Chief governor of Ireland
The chief governor was the senior official in the Dublin Castle administration, which maintained English and British rule in Ireland from the 1170s to 1922. The chief governor was the personal representative of the English monarch (and later the British monarch) and presided over the Privy Council of Ireland. In some periods he was in effective charge of the administration, subject only to the monarch in England; in others he was a figurehead and power was wielded by others.
"Chief governor" is an umbrella term introduced by eighteenth-century historians Walter Harris and John Lodge and subsequently used by historians and in some statutes. Chief governors were appointed under various titles, the most common of which were:
- (Chief) justiciar (13th-14th centuries)
- (King's) lieutenant (14th–16th century)
- Lord Deputy (15th–17th centuries)
- Lord Lieutenant (1660–1922) in full Lord Lieutenant-General and General Governor and colloquially called the Viceroy.
Less common titles include procurator and gubernator, and the temporary title custos or keeper. The Lord Lieutenant .
Sometimes individuals with different titles served simultaneously, in which case the order of precedence was: lieutenant > justiciar > custos > deputy (lieutenant) > deputy justiciar. The title "Deputy", and later "Lord Deputy", was originally applied to the resident deputy of a non-resident king's lieutenant, when the latter title was an honour bestowed on a favoured English noble. Latterly, such resident deputies were called Lord Justices.
Statute Law Revision Acts passed in the 1890s trimmed formulas such as "the Lord Lieutenant or other Chief Governor or Governors of Ireland" from older acts of parliament, standardising to "the Lord Lieutenant".
In Norman Ireland as in England, a chief justiciar combined executive and judicial functions. The judicial offices of Lord Chancellor of Ireland and Lord Chief Justice of Ireland later separated from that of the chief governor. In the fifteenth century, chief governors, especially the Earls of Kildare, began taking initiatives in the Parliament of Ireland contrary to the wishes of the English court. This prompted the passing of Poynings' Law in 1495 to make Irish laws subject to amendment and veto by the Privy Council of England. From 1569 to 1672, much of the land was under martial law and the Lord Deputy had regional deputies in the Lord President of Munster and Lord President of Connaught. From the Williamite Wars till the Constitution of 1782, the Lord Lieutenant was a British noble who came to Ireland only every two years, when Parliament was in session; his main role was to steer legislation through Parliament. Three ex-officio Lords Justices deputised in the Lord Lieutenant's absences.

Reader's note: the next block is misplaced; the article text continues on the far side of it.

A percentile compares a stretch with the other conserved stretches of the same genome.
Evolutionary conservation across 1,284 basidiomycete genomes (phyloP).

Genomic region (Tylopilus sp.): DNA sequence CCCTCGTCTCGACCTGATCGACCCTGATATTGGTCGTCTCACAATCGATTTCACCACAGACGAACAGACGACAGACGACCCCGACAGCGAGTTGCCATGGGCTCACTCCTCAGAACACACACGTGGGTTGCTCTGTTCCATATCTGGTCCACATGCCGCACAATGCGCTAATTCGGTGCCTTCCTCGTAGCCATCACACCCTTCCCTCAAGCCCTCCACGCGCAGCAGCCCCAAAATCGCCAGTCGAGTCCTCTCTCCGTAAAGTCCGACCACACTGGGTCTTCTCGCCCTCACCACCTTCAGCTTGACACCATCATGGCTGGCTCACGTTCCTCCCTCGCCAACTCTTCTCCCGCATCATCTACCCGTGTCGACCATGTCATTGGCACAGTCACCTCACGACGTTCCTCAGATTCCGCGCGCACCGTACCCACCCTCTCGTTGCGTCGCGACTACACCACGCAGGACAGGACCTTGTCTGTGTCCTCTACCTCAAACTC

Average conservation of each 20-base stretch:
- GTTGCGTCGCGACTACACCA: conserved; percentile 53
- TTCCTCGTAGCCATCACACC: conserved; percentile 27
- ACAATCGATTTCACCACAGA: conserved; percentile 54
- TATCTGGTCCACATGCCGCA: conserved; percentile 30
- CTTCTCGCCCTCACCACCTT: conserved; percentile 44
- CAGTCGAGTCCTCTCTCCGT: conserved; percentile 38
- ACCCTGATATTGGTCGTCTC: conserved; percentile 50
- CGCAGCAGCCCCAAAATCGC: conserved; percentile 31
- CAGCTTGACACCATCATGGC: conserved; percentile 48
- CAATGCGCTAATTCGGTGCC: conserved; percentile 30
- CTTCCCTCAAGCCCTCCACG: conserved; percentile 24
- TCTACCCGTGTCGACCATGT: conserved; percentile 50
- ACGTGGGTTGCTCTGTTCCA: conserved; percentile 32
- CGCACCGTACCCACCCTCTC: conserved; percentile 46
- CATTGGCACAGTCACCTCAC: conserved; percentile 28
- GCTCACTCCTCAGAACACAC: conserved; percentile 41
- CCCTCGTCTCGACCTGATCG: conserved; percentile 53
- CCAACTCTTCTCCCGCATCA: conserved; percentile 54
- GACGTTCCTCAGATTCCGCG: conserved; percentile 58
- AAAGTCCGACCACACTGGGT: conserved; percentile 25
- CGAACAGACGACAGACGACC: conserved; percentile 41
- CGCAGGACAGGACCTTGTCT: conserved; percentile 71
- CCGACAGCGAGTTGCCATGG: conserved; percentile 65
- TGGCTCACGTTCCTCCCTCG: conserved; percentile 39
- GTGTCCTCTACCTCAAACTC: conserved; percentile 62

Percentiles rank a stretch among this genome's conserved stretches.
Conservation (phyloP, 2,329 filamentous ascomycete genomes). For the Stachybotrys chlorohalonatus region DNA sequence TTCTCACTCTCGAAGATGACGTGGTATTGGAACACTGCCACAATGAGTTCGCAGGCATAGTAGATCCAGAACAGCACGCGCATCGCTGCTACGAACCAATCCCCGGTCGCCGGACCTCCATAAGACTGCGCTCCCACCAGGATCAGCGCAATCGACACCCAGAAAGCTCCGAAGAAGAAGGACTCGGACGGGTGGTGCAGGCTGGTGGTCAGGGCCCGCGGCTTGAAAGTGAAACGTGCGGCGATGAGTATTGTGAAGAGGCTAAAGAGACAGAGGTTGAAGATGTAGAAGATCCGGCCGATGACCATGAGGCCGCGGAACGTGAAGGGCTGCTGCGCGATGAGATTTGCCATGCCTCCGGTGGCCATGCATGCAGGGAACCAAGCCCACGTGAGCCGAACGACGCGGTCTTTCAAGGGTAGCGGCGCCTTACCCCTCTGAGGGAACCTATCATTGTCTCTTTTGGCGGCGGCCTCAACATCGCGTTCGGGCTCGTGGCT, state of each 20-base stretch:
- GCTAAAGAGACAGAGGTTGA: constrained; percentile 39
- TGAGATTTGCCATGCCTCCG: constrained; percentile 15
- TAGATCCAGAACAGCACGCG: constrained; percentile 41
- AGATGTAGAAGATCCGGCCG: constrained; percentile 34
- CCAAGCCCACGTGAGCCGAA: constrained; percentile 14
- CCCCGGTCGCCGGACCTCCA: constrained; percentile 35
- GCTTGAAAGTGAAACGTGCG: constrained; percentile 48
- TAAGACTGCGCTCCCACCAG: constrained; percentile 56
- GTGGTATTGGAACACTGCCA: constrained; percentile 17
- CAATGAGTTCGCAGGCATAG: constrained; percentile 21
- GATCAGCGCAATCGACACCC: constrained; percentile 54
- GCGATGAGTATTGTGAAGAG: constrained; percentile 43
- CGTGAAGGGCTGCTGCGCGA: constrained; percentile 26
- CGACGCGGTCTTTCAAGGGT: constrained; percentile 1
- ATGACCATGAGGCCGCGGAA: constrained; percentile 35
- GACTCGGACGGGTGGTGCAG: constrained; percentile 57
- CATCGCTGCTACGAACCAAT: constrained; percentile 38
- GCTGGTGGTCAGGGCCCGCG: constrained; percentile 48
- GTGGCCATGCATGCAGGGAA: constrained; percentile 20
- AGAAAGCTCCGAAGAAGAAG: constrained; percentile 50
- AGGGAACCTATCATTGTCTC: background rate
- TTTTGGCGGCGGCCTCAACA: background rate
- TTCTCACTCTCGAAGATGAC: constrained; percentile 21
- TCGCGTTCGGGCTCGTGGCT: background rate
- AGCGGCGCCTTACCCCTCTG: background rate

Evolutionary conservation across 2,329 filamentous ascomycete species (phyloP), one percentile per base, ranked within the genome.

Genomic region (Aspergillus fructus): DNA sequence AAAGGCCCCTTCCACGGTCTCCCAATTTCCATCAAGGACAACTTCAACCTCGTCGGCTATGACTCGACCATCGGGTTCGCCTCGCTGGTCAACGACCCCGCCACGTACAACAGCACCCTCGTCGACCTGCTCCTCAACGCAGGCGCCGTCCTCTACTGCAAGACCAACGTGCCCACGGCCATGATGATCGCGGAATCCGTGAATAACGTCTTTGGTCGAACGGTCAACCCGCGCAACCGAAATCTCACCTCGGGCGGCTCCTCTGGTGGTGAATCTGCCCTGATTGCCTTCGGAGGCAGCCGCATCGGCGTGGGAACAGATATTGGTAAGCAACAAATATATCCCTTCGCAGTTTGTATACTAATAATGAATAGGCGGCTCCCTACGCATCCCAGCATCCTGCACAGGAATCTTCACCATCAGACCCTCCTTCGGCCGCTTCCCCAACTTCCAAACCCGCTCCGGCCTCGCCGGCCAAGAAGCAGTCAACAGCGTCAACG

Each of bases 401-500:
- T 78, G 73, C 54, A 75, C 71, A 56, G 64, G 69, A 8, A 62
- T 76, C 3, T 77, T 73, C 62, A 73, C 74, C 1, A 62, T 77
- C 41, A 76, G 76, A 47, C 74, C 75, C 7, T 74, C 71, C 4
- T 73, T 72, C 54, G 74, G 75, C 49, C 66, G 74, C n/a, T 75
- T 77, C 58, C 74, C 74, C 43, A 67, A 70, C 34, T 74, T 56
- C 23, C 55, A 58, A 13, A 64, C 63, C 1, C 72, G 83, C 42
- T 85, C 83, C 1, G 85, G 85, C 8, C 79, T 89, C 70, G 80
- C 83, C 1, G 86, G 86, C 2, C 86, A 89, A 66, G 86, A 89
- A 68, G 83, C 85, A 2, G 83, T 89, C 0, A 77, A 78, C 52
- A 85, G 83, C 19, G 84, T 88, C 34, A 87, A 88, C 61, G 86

After the Acts of Union 1800, the Parliament was abolished and political administration was done by the Chief Secretary for Ireland. The role of Lord Lieutenant (or Viceroy) was ceremonial and there were calls for it to be abolished. He resided in the Viceregal Lodge throughout his term, but no Irishman was appointed till Viscount FitzAlan in the office's final year. During the Irish War of Independence, Lord French attempted to maintain a more activist role, but was rebuffed. At the 1922 Partition of Ireland, the office was replaced in the two successor jurisdictions by the Governor-General of the Irish Free State (abolished in 1936) and Governor of Northern Ireland (abolished in 1973).
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- Wood, Herbert (1935). "The Titles of the Chief Governors of Ireland". Historical Research. 13 (37): 1–8. doi:10.1111/j.1468-2281.1935.tb00065.x. ISSN 0950-3471.
- Richardson & Sayles 1963, p.8
- Board of Superintendence of Dublin Hospitals (1858). First annual report with appendices. Command papers. C.2353. Dublin: Alexander Thom for HMSO. p. 3. Retrieved 2 November 2016.
To His Excellency George William Frederick, Earl of Carlisle, K.G. Lord Lieutenant–General, and General Governor of Ireland.
- Angel, John (1781). A General History of Ireland, in Its Antient and Modern State. 1. Dublin. p. 26. Retrieved 2 November 2016.
The king of England sends a viceroy thither to administer the public affairs of Ireland, (whom he represents) who goes by the name of lord lieutenant general and general governor of Ireland
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